BRISTOL, Va. – Bristol, Virginia school leaders are seeking some clear direction from City Council when they meet tonight to again discuss the long-proposed new elementary school.
At stake is $2 million in federal COVID relief funding that can be used to help defray some of the cost of a proposed $24 million building planned on land adjacent to Van Pelt Elementary. School officials say construction would need to begin in early 2022 to finish and occupy the building by 2024 – the deadline for spending the federal funds.
A joint meeting between council and School Board is the first item on tonight’s regular agenda.
“I just want to make sure that City Council has all the information they need, answers to all their questions or any additional questions they might need answers to,” Superintendent Keith Perrigan said Monday. “Because we’ll be coming back to them officially in December for a vote and we want to make sure every i is dotted and every t is crossed.”
As the funding entity, council has the final say in whether the school is built.
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The school system previously received approval to access $2 million of its allocation of ESSER II (Elementary and Secondary School Emergency Relief) funding to use as a down payment on construction.
“To be able to leverage that $2 million, the decision made in December will determine whether we can leverage that or not,” Perrigan said in response to a question. “If that is postponed, it will mean $2 million plus however much the cost of the project goes up will be fully burdened by taxpayers in the city of Bristol.”
The request comes at a time when City Council already has a full plate. The remainder of tonight’s agenda deals primarily with issues at the city’s embattled landfill, which is undergoing nearly $2 million in upgrades to try and address widespread odor complaints and notifications of violation by the Virginia Department of Environmental Quality.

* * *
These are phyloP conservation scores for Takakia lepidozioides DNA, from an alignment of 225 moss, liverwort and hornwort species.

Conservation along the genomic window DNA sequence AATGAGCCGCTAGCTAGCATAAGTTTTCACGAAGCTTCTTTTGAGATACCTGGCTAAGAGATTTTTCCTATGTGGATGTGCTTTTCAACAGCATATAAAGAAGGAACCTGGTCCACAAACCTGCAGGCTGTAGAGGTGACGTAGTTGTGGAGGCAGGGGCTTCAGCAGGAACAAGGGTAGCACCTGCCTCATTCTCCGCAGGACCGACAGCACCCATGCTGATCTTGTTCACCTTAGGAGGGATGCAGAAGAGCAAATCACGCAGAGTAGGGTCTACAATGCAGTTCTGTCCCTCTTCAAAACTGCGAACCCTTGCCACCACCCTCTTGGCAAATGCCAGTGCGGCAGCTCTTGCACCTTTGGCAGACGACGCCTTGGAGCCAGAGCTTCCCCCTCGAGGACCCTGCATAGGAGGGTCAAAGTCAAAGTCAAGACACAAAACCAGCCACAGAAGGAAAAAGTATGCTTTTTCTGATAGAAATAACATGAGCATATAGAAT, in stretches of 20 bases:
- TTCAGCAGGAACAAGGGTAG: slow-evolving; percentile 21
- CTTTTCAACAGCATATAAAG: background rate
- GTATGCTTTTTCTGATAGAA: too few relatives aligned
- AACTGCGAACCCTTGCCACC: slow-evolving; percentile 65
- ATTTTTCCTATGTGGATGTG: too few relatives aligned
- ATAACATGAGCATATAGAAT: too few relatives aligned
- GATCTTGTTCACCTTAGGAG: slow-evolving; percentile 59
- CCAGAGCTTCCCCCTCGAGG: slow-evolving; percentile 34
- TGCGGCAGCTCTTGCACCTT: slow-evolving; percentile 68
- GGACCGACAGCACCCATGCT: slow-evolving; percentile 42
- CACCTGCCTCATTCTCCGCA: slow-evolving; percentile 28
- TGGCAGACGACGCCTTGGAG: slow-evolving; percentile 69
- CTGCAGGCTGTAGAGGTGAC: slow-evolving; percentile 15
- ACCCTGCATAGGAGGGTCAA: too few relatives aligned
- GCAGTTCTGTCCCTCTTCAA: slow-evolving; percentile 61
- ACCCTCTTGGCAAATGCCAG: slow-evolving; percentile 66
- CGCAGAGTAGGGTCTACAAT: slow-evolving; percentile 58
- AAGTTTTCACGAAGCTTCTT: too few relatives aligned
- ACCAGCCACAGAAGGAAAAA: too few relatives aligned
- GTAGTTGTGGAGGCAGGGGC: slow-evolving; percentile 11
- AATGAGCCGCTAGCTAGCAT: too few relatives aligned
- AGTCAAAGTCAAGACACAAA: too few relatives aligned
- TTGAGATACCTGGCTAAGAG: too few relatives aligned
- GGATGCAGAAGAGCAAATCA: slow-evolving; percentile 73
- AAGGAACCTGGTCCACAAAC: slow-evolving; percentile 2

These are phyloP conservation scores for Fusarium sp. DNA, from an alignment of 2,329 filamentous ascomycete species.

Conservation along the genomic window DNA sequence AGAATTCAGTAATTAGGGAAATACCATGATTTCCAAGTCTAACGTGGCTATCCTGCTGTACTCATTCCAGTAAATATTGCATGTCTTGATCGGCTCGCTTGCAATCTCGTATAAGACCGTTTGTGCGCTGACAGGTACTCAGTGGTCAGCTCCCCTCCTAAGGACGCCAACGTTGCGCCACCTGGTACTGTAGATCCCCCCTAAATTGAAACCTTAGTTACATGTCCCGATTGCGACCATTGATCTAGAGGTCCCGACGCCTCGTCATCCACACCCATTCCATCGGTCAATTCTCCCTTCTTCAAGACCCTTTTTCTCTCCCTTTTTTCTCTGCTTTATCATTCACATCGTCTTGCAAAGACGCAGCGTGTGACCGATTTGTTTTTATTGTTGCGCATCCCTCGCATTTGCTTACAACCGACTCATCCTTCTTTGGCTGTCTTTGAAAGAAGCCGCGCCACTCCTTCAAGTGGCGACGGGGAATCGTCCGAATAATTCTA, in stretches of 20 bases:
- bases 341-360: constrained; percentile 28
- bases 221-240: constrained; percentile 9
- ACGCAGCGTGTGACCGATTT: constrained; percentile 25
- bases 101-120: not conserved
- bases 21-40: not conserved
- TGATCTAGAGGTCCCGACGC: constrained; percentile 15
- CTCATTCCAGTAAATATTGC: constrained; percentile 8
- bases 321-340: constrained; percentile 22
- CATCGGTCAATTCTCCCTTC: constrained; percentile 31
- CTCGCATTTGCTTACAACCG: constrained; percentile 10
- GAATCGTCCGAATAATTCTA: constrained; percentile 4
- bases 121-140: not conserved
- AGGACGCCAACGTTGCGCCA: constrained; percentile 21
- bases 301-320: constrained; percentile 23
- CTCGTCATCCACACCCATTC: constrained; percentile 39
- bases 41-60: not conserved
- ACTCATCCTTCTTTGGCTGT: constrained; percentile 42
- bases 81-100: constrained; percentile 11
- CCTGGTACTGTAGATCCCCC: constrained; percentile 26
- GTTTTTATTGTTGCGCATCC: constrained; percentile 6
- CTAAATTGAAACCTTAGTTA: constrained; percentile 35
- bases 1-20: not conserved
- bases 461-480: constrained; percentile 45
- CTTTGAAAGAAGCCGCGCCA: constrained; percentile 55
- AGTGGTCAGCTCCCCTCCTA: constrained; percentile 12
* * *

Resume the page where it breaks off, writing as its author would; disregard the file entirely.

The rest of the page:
In addition, council last month approved joining the Southwest Virginia Regional Jail Authority, a decision that has stirred some public objections and won’t be completed until after all of the member localities approve Bristol joining. Also, the Virginia Resource Agency must still approve Bristol taking on a share of the jail authority’s debt load.
As currently designed, neither a share of the authority’s debt nor the new school plan would count against the city’s bonded indebtedness, which remains well over $100 million and precluded the city from considering construction of a new jail.
Under the proposed school funding model, the developer would pay for all the costs to construct the building through a long-term lease-purchase agreement with the city – which precludes bond borrowing and paying up front as in most traditional public projects.
A key topic will be whether the school system retains Stonewall Jackson Elementary but closes Highland View and Washington-Lee or whether Stonewall Jackson is also closed.
The new school is expected to cost $24 million. If Stonewall Jackson remains open, the city would save about $360,000 from closing the other two schools, but would have to come up with about $500,000 annually to meet an estimated $1.36 million payment.
If school officials opt to also close Stonewall Jackson, the division anticipates saving $1.2 million, leaving a much smaller $90,000 annual funding gap.
“That $500,000, we can use that for salaries or resources or supplies,” Perrigan said. “Keeping Stonewall Jackson open, that [money] has to go toward the loan payment. … At the end of the day, that will be a School Board decision. I’m sure our board would like to hear input from City Council and hopefully we get that.”
Mayor Anthony Farnum said he welcomes the dialogue.
“It’s important we’re all on the same page working toward a common goal and that goal is that we’re putting our kids in the best 21st century learning environment that we can,” Farnum said. “I think the School Board wants some direction on which way the City Council would prefer to go in.”